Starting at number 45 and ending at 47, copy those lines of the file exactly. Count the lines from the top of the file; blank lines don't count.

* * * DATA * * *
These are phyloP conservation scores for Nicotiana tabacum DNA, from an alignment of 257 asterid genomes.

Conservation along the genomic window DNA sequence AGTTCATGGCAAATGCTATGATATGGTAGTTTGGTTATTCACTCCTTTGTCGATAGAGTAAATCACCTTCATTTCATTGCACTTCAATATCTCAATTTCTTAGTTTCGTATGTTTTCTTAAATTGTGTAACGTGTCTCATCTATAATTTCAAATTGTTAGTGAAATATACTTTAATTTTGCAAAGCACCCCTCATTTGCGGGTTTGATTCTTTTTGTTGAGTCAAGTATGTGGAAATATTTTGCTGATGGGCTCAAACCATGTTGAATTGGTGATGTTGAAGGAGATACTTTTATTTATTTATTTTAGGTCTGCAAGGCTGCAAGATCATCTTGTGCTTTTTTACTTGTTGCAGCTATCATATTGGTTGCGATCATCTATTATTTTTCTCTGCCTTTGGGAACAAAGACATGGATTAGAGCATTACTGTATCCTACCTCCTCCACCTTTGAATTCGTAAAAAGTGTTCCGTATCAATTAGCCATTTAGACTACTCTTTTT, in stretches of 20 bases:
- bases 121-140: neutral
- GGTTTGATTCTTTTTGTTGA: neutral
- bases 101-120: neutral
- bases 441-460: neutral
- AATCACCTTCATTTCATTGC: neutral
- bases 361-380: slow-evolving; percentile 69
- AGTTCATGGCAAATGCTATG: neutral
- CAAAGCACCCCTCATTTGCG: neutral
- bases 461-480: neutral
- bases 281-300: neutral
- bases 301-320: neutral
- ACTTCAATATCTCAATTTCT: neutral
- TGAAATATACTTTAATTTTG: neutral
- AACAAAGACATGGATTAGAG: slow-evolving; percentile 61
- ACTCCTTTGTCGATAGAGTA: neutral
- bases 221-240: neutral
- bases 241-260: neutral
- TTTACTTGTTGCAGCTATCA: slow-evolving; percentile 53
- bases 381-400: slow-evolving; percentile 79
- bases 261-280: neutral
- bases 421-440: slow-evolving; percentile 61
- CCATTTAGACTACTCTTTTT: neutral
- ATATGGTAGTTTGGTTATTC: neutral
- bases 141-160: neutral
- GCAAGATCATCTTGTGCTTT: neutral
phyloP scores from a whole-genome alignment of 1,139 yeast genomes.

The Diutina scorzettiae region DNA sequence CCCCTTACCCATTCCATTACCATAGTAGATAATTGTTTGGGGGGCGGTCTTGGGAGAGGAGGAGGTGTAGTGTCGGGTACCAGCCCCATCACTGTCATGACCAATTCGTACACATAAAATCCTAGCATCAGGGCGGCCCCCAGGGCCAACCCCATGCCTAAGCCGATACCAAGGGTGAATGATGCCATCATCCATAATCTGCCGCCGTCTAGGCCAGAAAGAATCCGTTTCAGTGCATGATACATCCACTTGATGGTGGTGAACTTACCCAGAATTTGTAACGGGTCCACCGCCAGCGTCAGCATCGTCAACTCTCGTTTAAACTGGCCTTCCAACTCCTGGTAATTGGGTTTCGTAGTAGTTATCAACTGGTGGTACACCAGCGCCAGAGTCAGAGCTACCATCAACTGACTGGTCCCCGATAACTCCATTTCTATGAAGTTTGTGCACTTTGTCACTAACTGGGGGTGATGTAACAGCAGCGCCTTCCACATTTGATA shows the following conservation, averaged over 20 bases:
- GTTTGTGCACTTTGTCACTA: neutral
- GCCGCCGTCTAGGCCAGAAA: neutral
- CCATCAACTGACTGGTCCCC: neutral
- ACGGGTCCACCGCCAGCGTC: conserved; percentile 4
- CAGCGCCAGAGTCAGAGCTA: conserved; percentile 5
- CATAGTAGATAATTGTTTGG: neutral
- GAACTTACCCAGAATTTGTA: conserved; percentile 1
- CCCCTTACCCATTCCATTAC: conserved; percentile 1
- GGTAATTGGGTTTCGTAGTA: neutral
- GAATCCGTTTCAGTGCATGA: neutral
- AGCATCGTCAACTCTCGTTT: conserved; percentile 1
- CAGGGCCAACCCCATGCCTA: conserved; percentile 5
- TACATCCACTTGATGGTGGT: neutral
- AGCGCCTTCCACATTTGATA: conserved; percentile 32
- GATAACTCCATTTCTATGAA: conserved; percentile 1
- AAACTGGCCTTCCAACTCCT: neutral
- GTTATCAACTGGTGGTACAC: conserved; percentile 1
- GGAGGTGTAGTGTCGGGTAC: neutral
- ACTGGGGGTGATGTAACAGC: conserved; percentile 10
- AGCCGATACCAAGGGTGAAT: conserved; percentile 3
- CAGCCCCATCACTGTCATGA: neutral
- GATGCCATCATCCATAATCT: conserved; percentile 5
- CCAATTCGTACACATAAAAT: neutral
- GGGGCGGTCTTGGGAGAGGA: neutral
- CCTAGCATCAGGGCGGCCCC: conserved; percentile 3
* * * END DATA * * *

- AAACTGGCCTTCCAACTCCT: neutral
- GTTATCAACTGGTGGTACAC: conserved; percentile 1
- GGAGGTGTAGTGTCGGGTAC: neutral